Letters

Letters to the Editor: November 4 – 10, 2010

Don’t Wait for K2 to Be Officially Outlawed

Editor,

I’d like to comment on last week’s article about K-2, the legal, marijuana-like substance being sold here in the City of Falls Church.

Some of you older readers may remember back in the 70s when our Little City was also home to the only “head” shop in Northern Virginia. A head shop sold bongs, pipes and “a stunning array of hookahs,” for smoking [wink, wink] “tobacco.” Being young and hip, my friends and I would drive into the City to buy smoking paraphernalia at the shop, then get high in the parking lot. Our older friends would buy everybody beer and wine. Prior to leaving the City, one of us would inevitably vomit or urinate behind somebody’s place of business before weaving and laughing our way out of town. Ah, good times. Unfortunately, some of my old friends ended up dead, killing somebody on the road or living in a halfway house for the chronically mentally ill. A few of us survived though, but not after “I saw the best minds of my generation destroyed.”

 

Fast forward to the present: The head shop is back! It’s called Arabica Tobacco. It’s next to the ABC liquor store (double-wow!) and just a stone’s throw from the public school system. Talk about your trifecta for trouble. Why don’t we bring in a stripper’s bar while we’re at it!? (Oh yeah, I forgot, we just got one of those too).

I spent many years sitting in church basements learning the 12-steps of recovery when I could have lived a better, more productive life.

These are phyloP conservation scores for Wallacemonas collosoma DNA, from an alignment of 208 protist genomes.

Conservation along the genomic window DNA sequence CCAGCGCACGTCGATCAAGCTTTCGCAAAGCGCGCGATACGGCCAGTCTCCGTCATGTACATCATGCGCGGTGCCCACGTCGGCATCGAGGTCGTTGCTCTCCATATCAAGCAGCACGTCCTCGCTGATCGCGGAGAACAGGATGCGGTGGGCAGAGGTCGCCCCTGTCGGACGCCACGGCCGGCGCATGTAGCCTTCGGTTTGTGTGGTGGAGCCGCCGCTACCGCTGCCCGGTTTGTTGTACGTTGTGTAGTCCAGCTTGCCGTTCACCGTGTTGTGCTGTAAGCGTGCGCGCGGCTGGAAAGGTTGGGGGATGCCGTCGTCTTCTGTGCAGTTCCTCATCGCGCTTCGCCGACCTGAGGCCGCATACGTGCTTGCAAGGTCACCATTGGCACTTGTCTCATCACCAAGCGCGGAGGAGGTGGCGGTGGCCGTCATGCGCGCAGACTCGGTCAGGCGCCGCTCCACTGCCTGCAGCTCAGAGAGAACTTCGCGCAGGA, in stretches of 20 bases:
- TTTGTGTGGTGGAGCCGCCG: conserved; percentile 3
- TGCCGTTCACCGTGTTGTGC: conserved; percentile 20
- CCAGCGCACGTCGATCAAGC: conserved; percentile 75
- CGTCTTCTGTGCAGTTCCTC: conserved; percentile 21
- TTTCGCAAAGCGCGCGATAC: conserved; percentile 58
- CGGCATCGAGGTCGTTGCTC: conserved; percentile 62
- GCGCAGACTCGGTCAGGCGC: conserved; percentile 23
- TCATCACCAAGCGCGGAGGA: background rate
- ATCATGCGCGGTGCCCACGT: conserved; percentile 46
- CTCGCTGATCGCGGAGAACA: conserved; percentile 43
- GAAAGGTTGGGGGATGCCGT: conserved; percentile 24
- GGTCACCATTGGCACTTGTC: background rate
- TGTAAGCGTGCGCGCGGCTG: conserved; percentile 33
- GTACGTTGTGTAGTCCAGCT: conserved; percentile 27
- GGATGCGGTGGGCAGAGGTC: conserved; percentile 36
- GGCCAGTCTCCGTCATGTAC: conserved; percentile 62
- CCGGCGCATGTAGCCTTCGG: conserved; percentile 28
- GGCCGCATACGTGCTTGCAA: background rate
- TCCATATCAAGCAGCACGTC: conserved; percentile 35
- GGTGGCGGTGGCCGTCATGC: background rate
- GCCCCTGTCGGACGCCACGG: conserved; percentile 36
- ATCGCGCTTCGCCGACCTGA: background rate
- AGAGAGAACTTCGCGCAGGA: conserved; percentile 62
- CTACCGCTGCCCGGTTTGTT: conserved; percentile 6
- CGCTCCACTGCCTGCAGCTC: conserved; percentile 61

K-2, or whatever “legal” high that’s being sold nowadays, is just an old idea that destroys new minds, nurtures criminal behavior and harms the community. Look at the weekly Crime Report in the News-Press. The majority of our crime here is drug and alcohol related – and much of it surrounds establishments that attract users. I should know. Don’t wait for K-2 to be outlawed. Take a stand now by setting the standard by which we want to live in our Little City.

Jason L.

Falls Church

 

‘Men Using Religion to Curb Freedom of Women’

Editor,

The letter to the editor in last week’s News-Press (Anti-Abortion Protesters Didn’t Condemn Victims) is a classic example of propaganda and it goes like this:

Firstly apply irrational, illogical arguments – there is no casual, logical or historical relationship between slavery and abortion, nor between the holocaust and abortion – but put it out there and by association the smear sticks. Nature did not directly cause either, but it does cause thousands of terminations – miscarriages – every week of fetal cells (not babies). Clearly Mother Nature does not agree with the letter writer.

Another example of propaganda: change commonly used terms, make them emotional to distort the argument, as in calling a primitive collection of cells a baby.

All these techniques are reinforced by indoctrinating young people to wave placards in support of a cause they don’t understand – talk about parallels with Socialist Germany. Finally, hide behind religion, assume that everyone must think like you and quote scripture. All this to take choice away from women (including forcing women to carry to term a fetus that is a product of a rape). Perhaps the writer would like to apply his considerable skills to the issue of the thousands of real babies that die each day in the Third World of curable diseases, and leave individual women to make their own judgement over an issue that directly affects their personal lives. Totalitarianism is a pernicious tool, the letter represents a step towards a society where conformity to my way and my beliefs is the only way, because I interpret a passage in a Holy book whether you like it or not (see: Iran). Your previous contibutor’s letter was not about abortion but about men using religion to restrict the freedom of women, trying to deny them the opportunity to think and act for themselves. At all costs maintain the separation between church and state.

James Oglethorpe

Falls Church

 


Letters to the Editor may be submitted to [email protected] or via our online form here. Letters should be limited to 350 words and may be edited for content, clarity and length. To view the FCNP’s letter and submission policy, please click here.